Teachers from Region Three (Essequibo Islands-West Demerara) were on Wednesday facilitated in a domestic violence seminar, aimed at equipping them with the skills to handle such cases throughout their profession.
The first ever workshop of its kind was organised by the Education Ministry and saw attendance from teachers and representatives from the Education Department and the Social Protection Ministry.
Regional Education Officer (REDO), Annesta Douglas explained that a child’s ability to function optimally in school is sometimes affected by domestic issues, which can be addressed by teachers.
“Our vision is to give the school age students of this region the best possible
education available and we understand there are several factors that can impede them receiving this quality education. One of those is that they can be affected by issues in the home and in the community,” the REDO pointed out.
She added that it was necessary to assist the students by providing support at the education level, where they have a medium to discuss issues affecting them. For the education sector plan for the years 2019 to 2023, there are a few aims which they hope to achieve.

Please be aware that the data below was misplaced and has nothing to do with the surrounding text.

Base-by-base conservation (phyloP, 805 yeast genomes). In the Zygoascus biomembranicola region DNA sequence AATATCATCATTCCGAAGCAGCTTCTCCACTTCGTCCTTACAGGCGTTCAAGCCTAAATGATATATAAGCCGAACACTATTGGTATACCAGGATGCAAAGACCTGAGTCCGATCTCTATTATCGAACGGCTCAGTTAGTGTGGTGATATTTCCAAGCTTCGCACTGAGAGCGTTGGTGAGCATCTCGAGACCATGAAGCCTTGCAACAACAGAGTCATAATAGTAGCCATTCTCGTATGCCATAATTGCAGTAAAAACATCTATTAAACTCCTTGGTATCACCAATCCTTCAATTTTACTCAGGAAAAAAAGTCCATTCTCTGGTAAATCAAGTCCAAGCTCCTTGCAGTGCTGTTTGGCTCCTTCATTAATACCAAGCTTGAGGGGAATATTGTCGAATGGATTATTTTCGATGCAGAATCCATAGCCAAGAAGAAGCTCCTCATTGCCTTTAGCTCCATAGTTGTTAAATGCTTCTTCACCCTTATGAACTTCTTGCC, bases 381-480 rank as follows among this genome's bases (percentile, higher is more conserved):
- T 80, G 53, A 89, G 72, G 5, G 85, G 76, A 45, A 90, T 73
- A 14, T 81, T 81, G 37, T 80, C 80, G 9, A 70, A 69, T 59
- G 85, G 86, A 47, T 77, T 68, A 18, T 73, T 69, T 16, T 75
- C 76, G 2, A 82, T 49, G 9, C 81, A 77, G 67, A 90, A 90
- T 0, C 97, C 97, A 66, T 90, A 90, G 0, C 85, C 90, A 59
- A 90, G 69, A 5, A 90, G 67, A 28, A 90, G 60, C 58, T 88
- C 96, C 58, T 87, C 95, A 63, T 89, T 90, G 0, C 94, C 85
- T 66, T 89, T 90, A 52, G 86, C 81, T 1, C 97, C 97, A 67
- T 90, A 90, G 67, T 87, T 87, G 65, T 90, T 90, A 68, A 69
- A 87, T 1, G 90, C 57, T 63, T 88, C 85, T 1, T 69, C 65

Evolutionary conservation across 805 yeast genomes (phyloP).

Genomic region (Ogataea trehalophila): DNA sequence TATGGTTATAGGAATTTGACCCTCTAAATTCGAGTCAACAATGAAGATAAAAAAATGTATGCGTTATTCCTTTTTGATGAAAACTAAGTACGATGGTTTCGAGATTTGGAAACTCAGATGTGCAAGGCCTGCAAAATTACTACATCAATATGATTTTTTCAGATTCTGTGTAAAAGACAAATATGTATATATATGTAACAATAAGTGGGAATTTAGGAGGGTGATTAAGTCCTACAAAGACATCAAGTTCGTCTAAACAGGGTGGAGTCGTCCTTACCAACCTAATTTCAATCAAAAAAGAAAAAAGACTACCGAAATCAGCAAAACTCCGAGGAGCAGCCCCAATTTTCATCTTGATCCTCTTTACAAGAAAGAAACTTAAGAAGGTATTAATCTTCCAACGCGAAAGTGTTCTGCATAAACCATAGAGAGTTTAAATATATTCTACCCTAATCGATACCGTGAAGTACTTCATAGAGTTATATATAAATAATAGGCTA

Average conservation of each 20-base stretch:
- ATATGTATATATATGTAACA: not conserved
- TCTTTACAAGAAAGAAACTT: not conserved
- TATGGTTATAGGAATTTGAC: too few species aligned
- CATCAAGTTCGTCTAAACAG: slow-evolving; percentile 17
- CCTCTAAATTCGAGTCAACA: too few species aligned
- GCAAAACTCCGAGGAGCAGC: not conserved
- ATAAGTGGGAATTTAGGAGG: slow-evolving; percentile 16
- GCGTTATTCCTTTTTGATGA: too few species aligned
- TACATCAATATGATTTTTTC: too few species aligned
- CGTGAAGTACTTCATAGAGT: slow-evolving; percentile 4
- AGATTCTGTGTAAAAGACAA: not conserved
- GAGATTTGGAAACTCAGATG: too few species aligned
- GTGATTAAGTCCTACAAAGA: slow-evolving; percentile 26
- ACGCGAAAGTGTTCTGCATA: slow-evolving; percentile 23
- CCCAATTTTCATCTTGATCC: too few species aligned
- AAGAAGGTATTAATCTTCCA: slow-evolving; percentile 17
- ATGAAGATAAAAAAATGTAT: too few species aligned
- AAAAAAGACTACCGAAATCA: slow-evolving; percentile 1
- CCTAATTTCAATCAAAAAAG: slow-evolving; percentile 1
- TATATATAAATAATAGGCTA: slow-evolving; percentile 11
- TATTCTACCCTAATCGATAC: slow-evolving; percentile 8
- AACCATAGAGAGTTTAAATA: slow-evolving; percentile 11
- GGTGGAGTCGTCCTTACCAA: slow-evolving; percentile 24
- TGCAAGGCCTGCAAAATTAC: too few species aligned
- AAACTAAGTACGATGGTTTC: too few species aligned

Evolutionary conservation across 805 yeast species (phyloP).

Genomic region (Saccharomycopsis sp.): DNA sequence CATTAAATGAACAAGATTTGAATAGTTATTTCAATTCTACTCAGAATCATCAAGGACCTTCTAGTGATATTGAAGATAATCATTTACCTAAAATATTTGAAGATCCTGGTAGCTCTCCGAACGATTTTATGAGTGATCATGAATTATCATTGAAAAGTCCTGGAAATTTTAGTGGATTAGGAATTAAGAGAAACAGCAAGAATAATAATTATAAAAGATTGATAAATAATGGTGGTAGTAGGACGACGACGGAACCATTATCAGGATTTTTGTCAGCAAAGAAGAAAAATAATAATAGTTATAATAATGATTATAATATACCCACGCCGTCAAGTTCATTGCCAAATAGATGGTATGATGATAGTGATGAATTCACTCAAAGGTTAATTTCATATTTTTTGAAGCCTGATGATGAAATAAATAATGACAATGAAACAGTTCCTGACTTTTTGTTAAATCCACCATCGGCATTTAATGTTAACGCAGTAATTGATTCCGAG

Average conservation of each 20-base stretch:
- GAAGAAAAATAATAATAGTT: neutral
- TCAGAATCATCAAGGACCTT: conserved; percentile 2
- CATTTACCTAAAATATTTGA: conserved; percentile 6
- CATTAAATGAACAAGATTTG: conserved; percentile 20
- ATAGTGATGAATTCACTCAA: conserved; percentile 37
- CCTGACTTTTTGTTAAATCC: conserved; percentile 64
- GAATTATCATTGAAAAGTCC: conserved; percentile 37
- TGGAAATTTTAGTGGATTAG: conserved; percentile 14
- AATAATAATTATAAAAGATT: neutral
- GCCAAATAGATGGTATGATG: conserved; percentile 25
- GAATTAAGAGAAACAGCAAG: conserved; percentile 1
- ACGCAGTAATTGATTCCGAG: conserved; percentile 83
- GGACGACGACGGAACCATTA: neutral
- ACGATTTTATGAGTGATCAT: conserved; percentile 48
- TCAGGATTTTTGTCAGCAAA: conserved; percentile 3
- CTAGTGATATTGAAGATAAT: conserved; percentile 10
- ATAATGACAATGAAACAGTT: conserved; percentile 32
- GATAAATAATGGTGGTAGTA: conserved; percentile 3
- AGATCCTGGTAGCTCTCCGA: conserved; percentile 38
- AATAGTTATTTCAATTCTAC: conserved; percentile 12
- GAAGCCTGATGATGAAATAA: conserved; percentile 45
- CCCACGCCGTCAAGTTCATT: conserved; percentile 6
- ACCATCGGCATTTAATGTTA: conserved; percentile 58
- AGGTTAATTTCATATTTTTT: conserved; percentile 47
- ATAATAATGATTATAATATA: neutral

“We find it important for us to be proactive and to start with both our teachers and we will also be dealing with our learners. Presently, the Ministry of Education is in the process of preparing its education sector plan for 2019-2023, and in doing so, we will be focusing on efficiencies, governance and contributing to lifelong learning.”
Representative from the Domestic Violence Unit of the Social Protection Ministry, Deidre Ifill also briefed teachers on how to deal with such cases as she expressed, “Domestic violence is a social issue that affects everybody. It has no face. It affects everybody.”
While mentioning that domestic violence cannot be eradicated, she posited that
efforts can result in its prevention.
Meanwhile, Regional Information Officer Ganesh Mahipaul stated that when acts of violence occur in the home, it travels with students to schools where they are distracted and cannot perform effectively.
“I believe we are at a point where there must be some level of focus on what is happening in our homes and that often times transcends to what happens in our school environment,” Mahipaul said.
Teachers were trained to ascertain whether children are faced with domestic violence or are living in an environment where violence is prevalent.